First of all, I'm Finnish, not American. The reason I'm arguing this issue is that I value human life and dignity and hate dismissing them because of either racism or an authoritarian respect of a system above people. If a system first provides incentives* for people to come to the country and then takes advantage of them then the system in question has the responsibility to do right by these people if it wants to change how it works. Heck, even if it hadn't provided these incentives it would still have the moral responsibility to respect their human dignity.

An immigrant who has built a life and started a family in a country where they have lived for years is in a situation where taking all this away is an inhumane punishment. Ignoring the pain caused in this process both to them and their family members means or arguing that they deserve it because one or some of them have committed a minor infraction years ago means you are dismissing their humanity.

*"Incentives" is putting it lightly. USA and the corporations it supports have participated and are actively participating in the situations the immigrants are running away from in addition to having industries taking advantage of their labor.
Yeah, I can't really say I buy that excuse. For starters, it's not "a minor infraction years ago", as if the specific act of hopping the border is all they did wrong, and simply not getting caught is enough to set it right. No, living and working in a foreign country when you don't have a proper visa for it is largely the issue here. Far from being a single incident years ago, all the time they've spent living and working illegally in the country has been, well, illegal. Far from being a punishment of a specific thing they did years ago, deportation simply puts the situation the way it should've been from the very beginning. I.e. The person that is illegally residing in a foreign country is no longer doing so.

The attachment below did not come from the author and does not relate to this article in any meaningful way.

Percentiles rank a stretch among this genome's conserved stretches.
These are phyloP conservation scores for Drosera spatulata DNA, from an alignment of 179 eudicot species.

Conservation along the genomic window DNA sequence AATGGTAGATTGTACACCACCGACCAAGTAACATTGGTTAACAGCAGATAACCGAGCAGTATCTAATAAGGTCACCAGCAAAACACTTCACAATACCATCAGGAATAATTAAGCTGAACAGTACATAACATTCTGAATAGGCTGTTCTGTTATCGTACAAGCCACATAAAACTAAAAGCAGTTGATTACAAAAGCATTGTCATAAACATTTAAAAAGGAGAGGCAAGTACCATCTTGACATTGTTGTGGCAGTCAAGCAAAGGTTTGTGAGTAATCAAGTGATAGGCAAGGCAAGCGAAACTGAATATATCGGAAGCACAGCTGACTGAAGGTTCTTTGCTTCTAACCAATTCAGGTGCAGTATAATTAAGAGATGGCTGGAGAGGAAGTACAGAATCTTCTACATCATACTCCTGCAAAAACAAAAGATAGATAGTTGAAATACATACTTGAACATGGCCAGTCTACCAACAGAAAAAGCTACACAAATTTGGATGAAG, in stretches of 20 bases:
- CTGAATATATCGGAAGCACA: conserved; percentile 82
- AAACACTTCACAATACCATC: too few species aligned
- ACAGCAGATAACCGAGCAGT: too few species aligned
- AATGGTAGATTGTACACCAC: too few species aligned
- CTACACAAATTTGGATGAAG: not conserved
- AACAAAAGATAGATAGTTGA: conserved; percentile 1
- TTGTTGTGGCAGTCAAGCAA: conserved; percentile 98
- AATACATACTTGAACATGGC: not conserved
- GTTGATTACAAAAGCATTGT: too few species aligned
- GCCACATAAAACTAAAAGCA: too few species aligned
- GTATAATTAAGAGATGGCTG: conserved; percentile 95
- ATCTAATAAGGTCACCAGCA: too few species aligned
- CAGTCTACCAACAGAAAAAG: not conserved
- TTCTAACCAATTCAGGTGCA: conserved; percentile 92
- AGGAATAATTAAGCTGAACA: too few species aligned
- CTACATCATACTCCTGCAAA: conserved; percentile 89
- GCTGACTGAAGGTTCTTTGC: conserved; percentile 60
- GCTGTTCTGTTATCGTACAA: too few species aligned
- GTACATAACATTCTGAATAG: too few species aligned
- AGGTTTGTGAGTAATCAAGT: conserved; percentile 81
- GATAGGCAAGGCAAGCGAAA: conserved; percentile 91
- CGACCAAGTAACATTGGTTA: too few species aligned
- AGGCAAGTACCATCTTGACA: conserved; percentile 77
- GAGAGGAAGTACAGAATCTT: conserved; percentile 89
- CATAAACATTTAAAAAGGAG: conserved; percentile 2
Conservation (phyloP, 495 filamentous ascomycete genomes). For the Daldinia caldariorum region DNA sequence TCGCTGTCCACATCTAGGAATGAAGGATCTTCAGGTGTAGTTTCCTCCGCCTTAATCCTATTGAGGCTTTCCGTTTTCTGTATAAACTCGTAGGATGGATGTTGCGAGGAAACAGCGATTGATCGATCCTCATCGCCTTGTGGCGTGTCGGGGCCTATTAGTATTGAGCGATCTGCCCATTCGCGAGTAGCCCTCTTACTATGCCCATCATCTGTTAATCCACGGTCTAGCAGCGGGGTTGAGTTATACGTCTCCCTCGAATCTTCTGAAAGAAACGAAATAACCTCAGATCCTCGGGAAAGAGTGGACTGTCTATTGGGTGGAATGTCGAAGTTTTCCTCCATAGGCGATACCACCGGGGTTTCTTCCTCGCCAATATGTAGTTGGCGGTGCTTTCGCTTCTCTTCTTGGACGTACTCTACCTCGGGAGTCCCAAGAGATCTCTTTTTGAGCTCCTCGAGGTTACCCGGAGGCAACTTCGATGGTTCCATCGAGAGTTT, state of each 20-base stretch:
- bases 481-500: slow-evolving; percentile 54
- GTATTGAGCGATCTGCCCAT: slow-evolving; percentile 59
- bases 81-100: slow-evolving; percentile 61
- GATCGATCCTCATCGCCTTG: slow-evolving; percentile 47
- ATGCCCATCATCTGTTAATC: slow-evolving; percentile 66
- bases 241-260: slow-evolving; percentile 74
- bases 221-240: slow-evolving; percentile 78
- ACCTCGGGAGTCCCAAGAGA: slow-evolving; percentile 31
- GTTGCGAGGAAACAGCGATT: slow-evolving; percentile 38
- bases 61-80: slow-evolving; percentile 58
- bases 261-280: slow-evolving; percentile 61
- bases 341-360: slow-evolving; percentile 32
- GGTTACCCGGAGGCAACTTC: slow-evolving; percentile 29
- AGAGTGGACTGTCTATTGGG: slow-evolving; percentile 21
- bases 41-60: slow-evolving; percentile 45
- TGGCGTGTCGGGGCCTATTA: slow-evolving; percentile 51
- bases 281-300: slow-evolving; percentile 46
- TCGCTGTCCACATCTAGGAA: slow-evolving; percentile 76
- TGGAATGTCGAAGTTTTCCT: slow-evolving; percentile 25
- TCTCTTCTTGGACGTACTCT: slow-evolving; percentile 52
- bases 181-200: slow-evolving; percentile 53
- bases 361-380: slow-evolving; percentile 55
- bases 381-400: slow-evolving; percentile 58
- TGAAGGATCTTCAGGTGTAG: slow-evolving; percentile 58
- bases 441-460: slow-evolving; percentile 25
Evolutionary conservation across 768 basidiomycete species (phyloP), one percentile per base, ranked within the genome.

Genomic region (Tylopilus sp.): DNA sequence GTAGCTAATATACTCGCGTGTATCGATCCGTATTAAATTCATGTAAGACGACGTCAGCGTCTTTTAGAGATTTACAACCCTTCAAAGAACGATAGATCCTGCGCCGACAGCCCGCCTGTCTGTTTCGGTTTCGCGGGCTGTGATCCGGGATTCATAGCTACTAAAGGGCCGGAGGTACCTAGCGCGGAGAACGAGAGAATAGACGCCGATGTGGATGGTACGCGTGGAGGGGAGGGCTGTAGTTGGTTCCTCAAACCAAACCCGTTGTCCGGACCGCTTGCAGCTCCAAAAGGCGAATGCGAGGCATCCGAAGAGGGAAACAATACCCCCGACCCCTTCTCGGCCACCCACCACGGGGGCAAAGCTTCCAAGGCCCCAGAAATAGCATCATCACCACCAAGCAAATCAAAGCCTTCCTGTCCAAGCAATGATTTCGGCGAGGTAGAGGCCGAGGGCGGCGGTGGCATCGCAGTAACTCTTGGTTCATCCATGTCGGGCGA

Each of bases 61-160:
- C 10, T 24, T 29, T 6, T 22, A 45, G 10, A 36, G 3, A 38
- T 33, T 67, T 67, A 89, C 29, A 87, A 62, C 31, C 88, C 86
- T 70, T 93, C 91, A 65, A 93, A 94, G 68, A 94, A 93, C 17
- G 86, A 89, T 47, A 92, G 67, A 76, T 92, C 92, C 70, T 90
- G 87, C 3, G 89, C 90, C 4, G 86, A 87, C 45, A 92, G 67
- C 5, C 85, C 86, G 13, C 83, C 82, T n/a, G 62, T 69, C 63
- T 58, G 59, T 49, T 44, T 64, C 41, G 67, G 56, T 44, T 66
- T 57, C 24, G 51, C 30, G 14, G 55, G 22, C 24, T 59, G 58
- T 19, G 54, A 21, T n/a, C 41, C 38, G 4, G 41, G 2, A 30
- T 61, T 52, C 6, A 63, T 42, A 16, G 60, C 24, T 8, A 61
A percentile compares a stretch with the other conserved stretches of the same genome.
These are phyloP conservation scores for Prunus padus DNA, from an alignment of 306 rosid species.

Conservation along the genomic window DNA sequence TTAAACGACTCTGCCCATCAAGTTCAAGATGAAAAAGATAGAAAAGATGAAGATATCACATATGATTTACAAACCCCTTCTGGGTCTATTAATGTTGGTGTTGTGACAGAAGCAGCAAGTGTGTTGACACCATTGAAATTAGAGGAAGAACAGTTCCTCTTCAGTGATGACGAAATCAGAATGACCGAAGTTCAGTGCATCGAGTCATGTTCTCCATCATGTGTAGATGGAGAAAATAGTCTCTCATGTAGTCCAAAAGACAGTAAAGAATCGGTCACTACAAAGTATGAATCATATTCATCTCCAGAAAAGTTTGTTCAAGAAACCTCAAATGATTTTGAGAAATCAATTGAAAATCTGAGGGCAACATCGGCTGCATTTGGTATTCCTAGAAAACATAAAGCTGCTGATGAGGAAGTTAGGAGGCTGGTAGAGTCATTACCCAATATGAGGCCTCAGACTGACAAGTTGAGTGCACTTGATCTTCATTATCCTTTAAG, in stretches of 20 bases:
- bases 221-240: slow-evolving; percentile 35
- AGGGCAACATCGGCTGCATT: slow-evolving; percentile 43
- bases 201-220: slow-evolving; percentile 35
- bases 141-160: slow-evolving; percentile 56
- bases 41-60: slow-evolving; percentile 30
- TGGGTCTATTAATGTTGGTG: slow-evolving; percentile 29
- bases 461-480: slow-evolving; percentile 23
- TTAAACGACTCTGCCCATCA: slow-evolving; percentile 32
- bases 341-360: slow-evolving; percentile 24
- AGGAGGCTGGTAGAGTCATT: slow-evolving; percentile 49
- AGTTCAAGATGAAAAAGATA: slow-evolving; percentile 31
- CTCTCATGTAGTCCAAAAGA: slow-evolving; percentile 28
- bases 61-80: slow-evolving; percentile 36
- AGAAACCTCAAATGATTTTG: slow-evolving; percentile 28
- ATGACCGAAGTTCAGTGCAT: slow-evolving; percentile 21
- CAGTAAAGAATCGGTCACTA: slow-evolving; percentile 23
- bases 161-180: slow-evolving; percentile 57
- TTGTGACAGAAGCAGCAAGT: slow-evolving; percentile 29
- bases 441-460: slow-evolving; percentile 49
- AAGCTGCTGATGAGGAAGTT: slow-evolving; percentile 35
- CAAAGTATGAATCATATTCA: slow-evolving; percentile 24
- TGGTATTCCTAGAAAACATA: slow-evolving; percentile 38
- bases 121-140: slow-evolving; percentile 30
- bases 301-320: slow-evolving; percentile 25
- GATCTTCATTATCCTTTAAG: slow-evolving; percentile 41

This is why you don't try and set down roots in a foreign country if you aren't there legally. Because eventually you will be caught and sent back home. If you want to bring up about humanity, last I checked humans aren't cows or some other dumb herd animal. They're fully capable of informed decision making, and therefore responsible for those decisions. Especially so when the consequences of certain choices were clearly spelled out from the very beginning.

I'm not going to bother with the strawman about systematic incentives. Let's just assume that this situation came from nowhere and Americans suddenly realized there are millions of people living in the country who each as an individual made the personal decision to enter the country without going through the official process.

What is the most moral solution? To direct resources to hunting down all these people, making their lives miserable and throwing out as many of them as possible or to adjust the system to find a path that causes least suffering? The process of deporting them is going to demand immense effort and cause widespread pain and chaos to these people and the communities they live in. You cannot just snap your fingers and make them disappear.